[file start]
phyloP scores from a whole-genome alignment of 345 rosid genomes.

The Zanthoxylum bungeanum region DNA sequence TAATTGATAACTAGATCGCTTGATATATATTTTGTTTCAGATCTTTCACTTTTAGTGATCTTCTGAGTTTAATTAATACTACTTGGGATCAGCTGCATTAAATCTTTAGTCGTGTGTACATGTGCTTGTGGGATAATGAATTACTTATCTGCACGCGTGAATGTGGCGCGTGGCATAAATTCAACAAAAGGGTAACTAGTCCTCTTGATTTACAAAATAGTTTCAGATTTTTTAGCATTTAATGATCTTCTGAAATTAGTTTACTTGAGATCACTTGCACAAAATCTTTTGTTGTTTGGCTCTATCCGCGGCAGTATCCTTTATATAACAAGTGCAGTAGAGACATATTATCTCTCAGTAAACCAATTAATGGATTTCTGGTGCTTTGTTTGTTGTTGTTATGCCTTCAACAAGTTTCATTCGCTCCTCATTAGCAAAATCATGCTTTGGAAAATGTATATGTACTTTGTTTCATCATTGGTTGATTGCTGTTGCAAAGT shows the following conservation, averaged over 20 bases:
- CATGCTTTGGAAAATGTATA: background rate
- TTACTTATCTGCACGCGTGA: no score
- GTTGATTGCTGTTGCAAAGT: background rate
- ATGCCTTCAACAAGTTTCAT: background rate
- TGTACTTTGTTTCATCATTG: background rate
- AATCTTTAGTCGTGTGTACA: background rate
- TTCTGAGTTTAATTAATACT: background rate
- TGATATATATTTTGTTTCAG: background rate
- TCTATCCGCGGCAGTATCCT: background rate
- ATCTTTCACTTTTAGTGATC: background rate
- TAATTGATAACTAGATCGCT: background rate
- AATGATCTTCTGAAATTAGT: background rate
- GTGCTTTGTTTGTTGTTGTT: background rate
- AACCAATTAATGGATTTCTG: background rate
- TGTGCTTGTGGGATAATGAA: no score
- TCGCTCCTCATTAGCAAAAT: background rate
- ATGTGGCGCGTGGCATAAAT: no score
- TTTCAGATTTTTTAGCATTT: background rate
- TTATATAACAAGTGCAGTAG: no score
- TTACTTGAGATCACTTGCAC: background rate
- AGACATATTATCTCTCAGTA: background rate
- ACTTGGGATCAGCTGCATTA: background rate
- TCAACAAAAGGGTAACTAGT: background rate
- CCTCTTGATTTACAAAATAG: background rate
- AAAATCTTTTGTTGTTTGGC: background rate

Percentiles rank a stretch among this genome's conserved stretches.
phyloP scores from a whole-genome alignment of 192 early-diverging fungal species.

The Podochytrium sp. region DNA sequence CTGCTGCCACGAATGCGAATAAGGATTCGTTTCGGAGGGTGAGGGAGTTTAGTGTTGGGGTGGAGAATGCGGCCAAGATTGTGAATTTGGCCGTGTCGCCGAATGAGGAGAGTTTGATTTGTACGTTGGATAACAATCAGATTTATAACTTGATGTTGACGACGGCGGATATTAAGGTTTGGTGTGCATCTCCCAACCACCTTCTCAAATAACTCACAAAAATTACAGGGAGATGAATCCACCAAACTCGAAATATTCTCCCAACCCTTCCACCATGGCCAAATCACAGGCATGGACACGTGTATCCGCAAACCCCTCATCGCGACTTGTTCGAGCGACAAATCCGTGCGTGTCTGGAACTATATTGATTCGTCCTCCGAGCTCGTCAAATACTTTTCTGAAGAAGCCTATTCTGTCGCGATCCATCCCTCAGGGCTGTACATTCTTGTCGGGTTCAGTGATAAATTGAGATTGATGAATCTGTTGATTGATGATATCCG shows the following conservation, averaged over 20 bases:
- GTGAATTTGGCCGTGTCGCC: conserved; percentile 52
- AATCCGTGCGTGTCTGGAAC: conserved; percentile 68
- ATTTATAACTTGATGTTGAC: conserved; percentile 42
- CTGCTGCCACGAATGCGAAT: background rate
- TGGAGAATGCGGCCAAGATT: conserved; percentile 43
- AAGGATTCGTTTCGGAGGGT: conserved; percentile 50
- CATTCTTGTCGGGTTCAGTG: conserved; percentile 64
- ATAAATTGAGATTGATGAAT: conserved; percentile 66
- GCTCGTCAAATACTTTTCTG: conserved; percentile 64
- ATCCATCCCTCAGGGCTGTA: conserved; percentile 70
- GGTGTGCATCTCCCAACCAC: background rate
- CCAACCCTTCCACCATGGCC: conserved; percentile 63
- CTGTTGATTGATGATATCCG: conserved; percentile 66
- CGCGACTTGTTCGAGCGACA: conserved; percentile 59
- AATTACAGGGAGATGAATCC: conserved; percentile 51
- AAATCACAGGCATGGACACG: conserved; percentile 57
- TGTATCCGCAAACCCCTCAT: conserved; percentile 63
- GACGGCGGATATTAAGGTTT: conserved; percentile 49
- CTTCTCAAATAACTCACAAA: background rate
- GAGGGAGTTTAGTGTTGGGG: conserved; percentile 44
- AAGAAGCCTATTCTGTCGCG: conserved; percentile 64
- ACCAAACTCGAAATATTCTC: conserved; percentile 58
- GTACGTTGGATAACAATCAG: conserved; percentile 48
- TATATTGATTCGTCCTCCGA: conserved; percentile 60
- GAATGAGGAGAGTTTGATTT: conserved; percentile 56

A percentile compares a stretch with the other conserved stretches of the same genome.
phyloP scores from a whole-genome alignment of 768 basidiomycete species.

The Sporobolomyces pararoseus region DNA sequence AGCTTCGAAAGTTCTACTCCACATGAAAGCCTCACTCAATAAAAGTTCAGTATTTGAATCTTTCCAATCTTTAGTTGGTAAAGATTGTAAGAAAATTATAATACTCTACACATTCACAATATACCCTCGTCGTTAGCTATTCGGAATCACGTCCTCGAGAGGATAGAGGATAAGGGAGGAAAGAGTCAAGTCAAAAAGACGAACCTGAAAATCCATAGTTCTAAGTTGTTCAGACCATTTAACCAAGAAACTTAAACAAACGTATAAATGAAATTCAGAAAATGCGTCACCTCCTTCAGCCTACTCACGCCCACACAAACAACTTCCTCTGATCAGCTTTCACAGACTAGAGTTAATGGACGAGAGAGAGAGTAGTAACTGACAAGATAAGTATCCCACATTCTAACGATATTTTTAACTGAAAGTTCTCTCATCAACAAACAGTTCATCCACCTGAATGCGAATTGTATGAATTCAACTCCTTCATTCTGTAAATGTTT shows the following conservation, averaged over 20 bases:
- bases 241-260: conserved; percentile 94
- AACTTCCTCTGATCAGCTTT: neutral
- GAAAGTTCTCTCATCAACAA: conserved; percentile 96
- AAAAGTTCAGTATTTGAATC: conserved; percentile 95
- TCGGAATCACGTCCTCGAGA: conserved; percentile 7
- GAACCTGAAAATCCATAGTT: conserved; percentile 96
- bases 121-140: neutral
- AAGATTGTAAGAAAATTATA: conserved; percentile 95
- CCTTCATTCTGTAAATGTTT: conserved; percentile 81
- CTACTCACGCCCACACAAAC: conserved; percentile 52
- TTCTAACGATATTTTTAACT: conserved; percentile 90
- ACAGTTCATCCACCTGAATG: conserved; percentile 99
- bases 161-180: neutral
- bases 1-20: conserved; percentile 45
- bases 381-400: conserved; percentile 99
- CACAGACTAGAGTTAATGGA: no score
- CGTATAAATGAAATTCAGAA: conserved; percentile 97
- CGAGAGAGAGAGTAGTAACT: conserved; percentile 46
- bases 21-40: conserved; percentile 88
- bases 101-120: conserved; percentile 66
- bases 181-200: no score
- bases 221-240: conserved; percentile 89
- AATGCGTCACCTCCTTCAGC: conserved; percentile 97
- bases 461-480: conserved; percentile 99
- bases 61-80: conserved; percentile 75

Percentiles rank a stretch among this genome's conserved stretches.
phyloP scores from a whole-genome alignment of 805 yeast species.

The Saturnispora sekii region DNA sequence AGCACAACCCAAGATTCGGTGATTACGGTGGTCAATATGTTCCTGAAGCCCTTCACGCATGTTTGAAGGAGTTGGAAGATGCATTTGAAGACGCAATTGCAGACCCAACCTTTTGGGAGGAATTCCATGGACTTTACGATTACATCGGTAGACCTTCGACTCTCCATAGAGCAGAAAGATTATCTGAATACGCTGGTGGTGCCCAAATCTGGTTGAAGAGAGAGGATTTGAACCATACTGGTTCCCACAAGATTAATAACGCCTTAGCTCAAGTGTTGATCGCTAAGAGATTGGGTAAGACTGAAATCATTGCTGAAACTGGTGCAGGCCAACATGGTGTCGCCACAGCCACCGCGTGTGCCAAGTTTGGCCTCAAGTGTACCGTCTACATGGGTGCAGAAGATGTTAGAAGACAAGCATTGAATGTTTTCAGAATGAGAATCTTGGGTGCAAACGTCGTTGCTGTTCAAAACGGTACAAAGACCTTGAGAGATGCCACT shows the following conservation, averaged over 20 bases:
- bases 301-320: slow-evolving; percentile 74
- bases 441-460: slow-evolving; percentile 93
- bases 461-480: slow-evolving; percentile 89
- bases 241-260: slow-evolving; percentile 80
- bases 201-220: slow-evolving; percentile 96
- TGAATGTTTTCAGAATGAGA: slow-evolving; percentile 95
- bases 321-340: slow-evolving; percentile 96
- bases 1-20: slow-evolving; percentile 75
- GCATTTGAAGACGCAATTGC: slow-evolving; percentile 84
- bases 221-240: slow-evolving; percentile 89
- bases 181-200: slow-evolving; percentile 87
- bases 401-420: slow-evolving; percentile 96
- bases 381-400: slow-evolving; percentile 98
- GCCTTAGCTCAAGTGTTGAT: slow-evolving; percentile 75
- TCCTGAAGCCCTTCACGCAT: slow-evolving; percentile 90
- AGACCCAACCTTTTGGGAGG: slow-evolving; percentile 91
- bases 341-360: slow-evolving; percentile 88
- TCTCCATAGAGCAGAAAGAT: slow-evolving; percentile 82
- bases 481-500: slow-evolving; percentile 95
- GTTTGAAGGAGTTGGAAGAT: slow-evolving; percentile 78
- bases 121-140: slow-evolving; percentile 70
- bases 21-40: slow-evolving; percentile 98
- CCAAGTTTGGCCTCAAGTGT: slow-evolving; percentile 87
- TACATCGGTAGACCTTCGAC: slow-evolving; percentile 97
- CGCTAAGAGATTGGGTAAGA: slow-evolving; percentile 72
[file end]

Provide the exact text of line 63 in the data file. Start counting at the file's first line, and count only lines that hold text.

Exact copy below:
- TCGGAATCACGTCCTCGAGA: conserved; percentile 7